Archive for: January, 2016

In Nevada, the elements for a claim of negligent hiring, retention, and supervision are:

  1. Employer had a duty to protect plaintiff from harm resulting from its employment of the tortfeasor;
  2. Employer breached that duty by hiring, retaining, failing to train, supervise, or discipline the tortfeasor;
  3. Proximate cause; and
  4. Causation and damages.

Nurse v. U.S., 226 F.3d 99 (9th Cir. 2000); Blanck v. Hager, 360 F. Supp. 2d 137, 157 (2005); Goodrich and Pennington Mortgage Fund, Inc. v. RJ Woolard, Inc., 120 Nev. 777 (2004);  Rockwell v. Sun Harbor Budget Suites, 112 Nev. 1217, 1226-27, 925 P.2d 175, 1181 (1996); Harrigan v. City of Reno, 86 Nev. 678, 475 P.2d 94 (Nev. 1970); Amen v. Mercede Cty. Title Co., 58 Cal. 2d 528 (1962); Rianda v. Sand Benito Title Guar. Co., 35 Cal. 2d 170 (1950).

 

See elements for other claims at the Nevada Law Library

In Nevada, the elements for a claim of negligence per se, or negligence for violation of a statute, are:

  1. Defendant had duty to exercise due care with respect to plaintiff as is defined by a statute or administrative regulation;
  2. Plaintiff was of the class of persons the statute or regulation was designed to protect;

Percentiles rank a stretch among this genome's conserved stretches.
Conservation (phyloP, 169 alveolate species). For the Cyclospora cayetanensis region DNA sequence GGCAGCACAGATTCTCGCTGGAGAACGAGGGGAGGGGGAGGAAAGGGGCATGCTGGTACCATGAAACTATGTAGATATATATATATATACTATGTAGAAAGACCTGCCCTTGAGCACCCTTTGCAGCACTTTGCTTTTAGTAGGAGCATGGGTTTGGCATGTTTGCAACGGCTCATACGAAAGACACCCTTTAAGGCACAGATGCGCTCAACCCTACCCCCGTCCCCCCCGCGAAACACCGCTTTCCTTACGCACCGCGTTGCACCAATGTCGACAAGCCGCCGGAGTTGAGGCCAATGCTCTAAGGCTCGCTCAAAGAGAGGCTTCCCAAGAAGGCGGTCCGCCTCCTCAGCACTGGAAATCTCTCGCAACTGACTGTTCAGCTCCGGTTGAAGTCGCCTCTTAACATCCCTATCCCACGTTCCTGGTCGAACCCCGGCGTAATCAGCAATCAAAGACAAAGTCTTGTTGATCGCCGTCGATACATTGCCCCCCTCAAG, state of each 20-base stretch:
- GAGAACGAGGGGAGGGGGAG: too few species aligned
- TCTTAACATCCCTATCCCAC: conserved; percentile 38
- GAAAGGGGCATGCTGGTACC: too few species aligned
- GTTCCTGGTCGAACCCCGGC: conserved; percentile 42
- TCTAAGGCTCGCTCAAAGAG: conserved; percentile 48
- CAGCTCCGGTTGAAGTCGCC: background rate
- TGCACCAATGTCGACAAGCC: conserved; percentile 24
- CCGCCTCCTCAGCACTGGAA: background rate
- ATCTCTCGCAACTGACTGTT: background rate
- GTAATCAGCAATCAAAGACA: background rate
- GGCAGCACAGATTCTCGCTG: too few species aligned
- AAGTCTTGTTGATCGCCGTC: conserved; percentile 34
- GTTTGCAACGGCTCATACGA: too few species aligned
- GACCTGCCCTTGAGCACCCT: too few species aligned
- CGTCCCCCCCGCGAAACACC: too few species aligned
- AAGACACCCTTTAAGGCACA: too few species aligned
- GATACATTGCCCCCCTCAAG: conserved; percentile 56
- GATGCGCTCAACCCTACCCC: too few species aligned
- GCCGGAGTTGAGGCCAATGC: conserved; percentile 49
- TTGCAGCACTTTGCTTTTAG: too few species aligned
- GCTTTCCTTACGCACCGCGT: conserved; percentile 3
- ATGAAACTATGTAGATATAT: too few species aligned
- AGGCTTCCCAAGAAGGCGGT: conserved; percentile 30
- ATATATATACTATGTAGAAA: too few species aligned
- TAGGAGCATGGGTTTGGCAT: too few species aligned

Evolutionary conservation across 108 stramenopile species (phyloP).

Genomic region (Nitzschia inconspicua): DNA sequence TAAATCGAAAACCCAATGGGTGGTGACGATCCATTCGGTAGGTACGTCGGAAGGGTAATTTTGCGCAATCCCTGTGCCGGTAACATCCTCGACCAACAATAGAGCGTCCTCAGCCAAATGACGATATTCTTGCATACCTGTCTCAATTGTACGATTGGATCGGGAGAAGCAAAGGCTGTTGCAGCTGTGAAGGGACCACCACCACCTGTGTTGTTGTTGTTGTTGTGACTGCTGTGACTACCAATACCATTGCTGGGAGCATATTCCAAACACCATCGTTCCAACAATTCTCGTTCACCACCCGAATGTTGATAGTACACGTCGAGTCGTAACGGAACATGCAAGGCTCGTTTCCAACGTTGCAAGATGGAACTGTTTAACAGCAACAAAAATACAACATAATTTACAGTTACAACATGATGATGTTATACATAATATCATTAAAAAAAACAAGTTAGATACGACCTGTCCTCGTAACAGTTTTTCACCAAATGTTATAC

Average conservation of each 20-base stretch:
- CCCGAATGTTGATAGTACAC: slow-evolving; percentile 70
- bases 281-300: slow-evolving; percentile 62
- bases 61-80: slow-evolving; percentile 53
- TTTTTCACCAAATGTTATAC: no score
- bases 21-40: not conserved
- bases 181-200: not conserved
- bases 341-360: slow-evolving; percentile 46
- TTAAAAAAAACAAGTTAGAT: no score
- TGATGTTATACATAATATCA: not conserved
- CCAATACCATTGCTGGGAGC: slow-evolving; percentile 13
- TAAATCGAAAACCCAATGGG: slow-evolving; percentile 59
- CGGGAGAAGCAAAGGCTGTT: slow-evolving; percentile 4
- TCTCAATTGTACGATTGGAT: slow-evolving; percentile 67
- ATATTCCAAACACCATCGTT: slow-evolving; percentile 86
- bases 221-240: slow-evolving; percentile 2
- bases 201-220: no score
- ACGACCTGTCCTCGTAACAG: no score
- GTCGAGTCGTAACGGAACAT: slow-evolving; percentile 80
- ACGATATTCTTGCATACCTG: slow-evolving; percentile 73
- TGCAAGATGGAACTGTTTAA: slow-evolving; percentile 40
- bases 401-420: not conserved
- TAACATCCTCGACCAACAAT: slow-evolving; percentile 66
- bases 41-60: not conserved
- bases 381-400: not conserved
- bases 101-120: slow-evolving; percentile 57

3. Defendant breached the duty by violating the statute or regulation, which constitutes negligence as a matter of law; and
  4. Causation and damages.

NEVADA JURY INSTRUCTIONS 4.12; NEVADA JURY INSTRUCTIONS 4.13; Atkinson v. MGM Grand Hotel, Inc., 98 P.3d 678, 680 (Nev. 2004); Scialabba v. Brandise Constr. Co., 12 Nev. 965, 968 (1996); Joynt v. California Hotel and Casino, 108 Nev. 539, 542 (1992); Sagebrush Ltd. v. Carson City, 99 Nev. 204, 208, 660 P.2d 1013, 1015 (1983); Seim v. Garavalia, 306 N.W.2d 806 (1981); Bearden v. City of Boulder City, 89 Nev. 106, 507 P.2d 1034 (Nev. 1973); Restatement (Second) of Torts § 286.

 

See elements for other claims at the Nevada Law Library

In Nevada, the elements for a civil claim of gross negligence are:

  1. Defendant owed a duty of care to plaintiff;
  2. Defendant breached that duty, failing to exercise even the slightest degree of care;
  3. Defendant engaged in an act or omission respecting legal duty of an aggravated character, or with willful, wanton misconduct;
  4. The breach was the legal cause of plaintiff’s injuries; and
  5. Plaintiff suffered Causation and damages.

Gross negligence is substantially and appreciably higher in magnitude and more culpable than ordinary negligence. Gross negligence is equivalent to the failure to exercise even a slight degree of care. It is materially more want of care than constitutes simple inadvertence. It is an act or omission respecting legal duty of an aggravated character, as distinguished from a mere failure to exercise ordinary care. It is very great negligence, or the absence of slight diligence, or the want of even scant care. NEVADA JURY INSTRUCTIONS 6.21; Bearden v. Boulder City, 89 Nev. 106, 507 P.2d 1034 (Nev. 1973).

 

See elements for other claims at the Nevada Law Library

In Nevada, if a plaintiff’s negligence is greater than sum of defendants’ negligence or the plaintiff acted with gross negligence, plaintiff can have no recovery; otherwise, damages are diminished in proportion to the plaintiff’s fault. This is known as comparative negligence.  NRS 41.141.